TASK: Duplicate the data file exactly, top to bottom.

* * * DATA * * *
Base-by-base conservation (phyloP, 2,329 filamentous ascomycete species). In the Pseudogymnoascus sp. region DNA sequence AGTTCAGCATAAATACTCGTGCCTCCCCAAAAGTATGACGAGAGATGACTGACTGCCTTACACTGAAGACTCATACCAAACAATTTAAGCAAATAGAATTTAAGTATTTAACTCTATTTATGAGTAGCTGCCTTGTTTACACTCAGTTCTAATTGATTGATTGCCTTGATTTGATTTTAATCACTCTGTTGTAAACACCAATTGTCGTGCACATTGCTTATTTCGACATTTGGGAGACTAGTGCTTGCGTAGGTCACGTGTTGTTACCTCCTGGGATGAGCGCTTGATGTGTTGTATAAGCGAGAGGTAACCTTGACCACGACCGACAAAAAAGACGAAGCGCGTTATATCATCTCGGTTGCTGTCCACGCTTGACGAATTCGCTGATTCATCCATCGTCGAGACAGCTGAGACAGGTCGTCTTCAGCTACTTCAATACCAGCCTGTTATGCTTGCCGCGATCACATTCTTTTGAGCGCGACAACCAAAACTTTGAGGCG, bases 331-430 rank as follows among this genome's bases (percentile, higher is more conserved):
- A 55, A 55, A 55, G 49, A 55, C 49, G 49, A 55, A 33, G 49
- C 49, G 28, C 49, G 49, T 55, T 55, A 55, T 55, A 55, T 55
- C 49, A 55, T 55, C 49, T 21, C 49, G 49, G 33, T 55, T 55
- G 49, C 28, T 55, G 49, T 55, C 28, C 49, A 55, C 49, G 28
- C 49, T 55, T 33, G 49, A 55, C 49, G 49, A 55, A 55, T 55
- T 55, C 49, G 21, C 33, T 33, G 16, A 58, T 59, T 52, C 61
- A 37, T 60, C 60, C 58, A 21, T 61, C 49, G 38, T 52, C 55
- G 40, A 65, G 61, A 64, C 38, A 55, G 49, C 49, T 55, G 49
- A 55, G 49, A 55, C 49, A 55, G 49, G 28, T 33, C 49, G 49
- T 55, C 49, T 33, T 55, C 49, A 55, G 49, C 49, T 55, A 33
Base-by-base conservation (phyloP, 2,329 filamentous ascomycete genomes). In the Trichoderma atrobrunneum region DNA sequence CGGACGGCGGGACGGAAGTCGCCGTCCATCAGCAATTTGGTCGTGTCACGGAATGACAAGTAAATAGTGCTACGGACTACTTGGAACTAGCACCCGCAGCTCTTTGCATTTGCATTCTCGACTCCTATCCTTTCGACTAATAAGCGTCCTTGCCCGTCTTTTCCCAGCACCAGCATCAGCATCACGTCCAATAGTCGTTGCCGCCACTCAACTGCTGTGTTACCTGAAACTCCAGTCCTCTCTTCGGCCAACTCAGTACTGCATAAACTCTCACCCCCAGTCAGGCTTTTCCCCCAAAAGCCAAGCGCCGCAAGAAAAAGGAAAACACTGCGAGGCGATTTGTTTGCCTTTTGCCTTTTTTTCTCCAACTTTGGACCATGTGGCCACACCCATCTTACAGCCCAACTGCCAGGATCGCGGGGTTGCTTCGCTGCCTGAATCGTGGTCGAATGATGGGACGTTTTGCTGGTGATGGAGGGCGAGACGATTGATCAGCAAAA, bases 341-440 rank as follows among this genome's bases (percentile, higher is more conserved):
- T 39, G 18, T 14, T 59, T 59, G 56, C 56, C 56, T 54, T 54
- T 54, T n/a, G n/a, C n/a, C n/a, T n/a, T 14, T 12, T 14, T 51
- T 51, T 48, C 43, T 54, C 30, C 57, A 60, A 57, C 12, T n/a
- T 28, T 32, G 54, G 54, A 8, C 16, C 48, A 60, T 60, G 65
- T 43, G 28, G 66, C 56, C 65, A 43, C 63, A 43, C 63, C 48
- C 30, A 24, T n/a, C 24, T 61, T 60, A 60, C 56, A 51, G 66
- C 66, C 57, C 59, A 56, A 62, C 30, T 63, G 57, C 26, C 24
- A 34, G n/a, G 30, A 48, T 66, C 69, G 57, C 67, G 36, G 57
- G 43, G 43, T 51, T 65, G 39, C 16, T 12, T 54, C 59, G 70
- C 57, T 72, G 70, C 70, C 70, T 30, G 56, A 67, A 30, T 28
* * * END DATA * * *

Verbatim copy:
Base-by-base conservation (phyloP, 2,329 filamentous ascomycete species). In the Pseudogymnoascus sp. region DNA sequence AGTTCAGCATAAATACTCGTGCCTCCCCAAAAGTATGACGAGAGATGACTGACTGCCTTACACTGAAGACTCATACCAAACAATTTAAGCAAATAGAATTTAAGTATTTAACTCTATTTATGAGTAGCTGCCTTGTTTACACTCAGTTCTAATTGATTGATTGCCTTGATTTGATTTTAATCACTCTGTTGTAAACACCAATTGTCGTGCACATTGCTTATTTCGACATTTGGGAGACTAGTGCTTGCGTAGGTCACGTGTTGTTACCTCCTGGGATGAGCGCTTGATGTGTTGTATAAGCGAGAGGTAACCTTGACCACGACCGACAAAAAAGACGAAGCGCGTTATATCATCTCGGTTGCTGTCCACGCTTGACGAATTCGCTGATTCATCCATCGTCGAGACAGCTGAGACAGGTCGTCTTCAGCTACTTCAATACCAGCCTGTTATGCTTGCCGCGATCACATTCTTTTGAGCGCGACAACCAAAACTTTGAGGCG, bases 331-430 rank as follows among this genome's bases (percentile, higher is more conserved):
- A 55, A 55, A 55, G 49, A 55, C 49, G 49, A 55, A 33, G 49
- C 49, G 28, C 49, G 49, T 55, T 55, A 55, T 55, A 55, T 55
- C 49, A 55, T 55, C 49, T 21, C 49, G 49, G 33, T 55, T 55
- G 49, C 28, T 55, G 49, T 55, C 28, C 49, A 55, C 49, G 28
- C 49, T 55, T 33, G 49, A 55, C 49, G 49, A 55, A 55, T 55
- T 55, C 49, G 21, C 33, T 33, G 16, A 58, T 59, T 52, C 61
- A 37, T 60, C 60, C 58, A 21, T 61, C 49, G 38, T 52, C 55
- G 40, A 65, G 61, A 64, C 38, A 55, G 49, C 49, T 55, G 49
- A 55, G 49, A 55, C 49, A 55, G 49, G 28, T 33, C 49, G 49
- T 55, C 49, T 33, T 55, C 49, A 55, G 49, C 49, T 55, A 33
Base-by-base conservation (phyloP, 2,329 filamentous ascomycete genomes). In the Trichoderma atrobrunneum region DNA sequence CGGACGGCGGGACGGAAGTCGCCGTCCATCAGCAATTTGGTCGTGTCACGGAATGACAAGTAAATAGTGCTACGGACTACTTGGAACTAGCACCCGCAGCTCTTTGCATTTGCATTCTCGACTCCTATCCTTTCGACTAATAAGCGTCCTTGCCCGTCTTTTCCCAGCACCAGCATCAGCATCACGTCCAATAGTCGTTGCCGCCACTCAACTGCTGTGTTACCTGAAACTCCAGTCCTCTCTTCGGCCAACTCAGTACTGCATAAACTCTCACCCCCAGTCAGGCTTTTCCCCCAAAAGCCAAGCGCCGCAAGAAAAAGGAAAACACTGCGAGGCGATTTGTTTGCCTTTTGCCTTTTTTTCTCCAACTTTGGACCATGTGGCCACACCCATCTTACAGCCCAACTGCCAGGATCGCGGGGTTGCTTCGCTGCCTGAATCGTGGTCGAATGATGGGACGTTTTGCTGGTGATGGAGGGCGAGACGATTGATCAGCAAAA, bases 341-440 rank as follows among this genome's bases (percentile, higher is more conserved):
- T 39, G 18, T 14, T 59, T 59, G 56, C 56, C 56, T 54, T 54
- T 54, T n/a, G n/a, C n/a, C n/a, T n/a, T 14, T 12, T 14, T 51
- T 51, T 48, C 43, T 54, C 30, C 57, A 60, A 57, C 12, T n/a
- T 28, T 32, G 54, G 54, A 8, C 16, C 48, A 60, T 60, G 65
- T 43, G 28, G 66, C 56, C 65, A 43, C 63, A 43, C 63, C 48
- C 30, A 24, T n/a, C 24, T 61, T 60, A 60, C 56, A 51, G 66
- C 66, C 57, C 59, A 56, A 62, C 30, T 63, G 57, C 26, C 24
- A 34, G n/a, G 30, A 48, T 66, C 69, G 57, C 67, G 36, G 57
- G 43, G 43, T 51, T 65, G 39, C 16, T 12, T 54, C 59, G 70
- C 57, T 72, G 70, C 70, C 70, T 30, G 56, A 67, A 30, T 28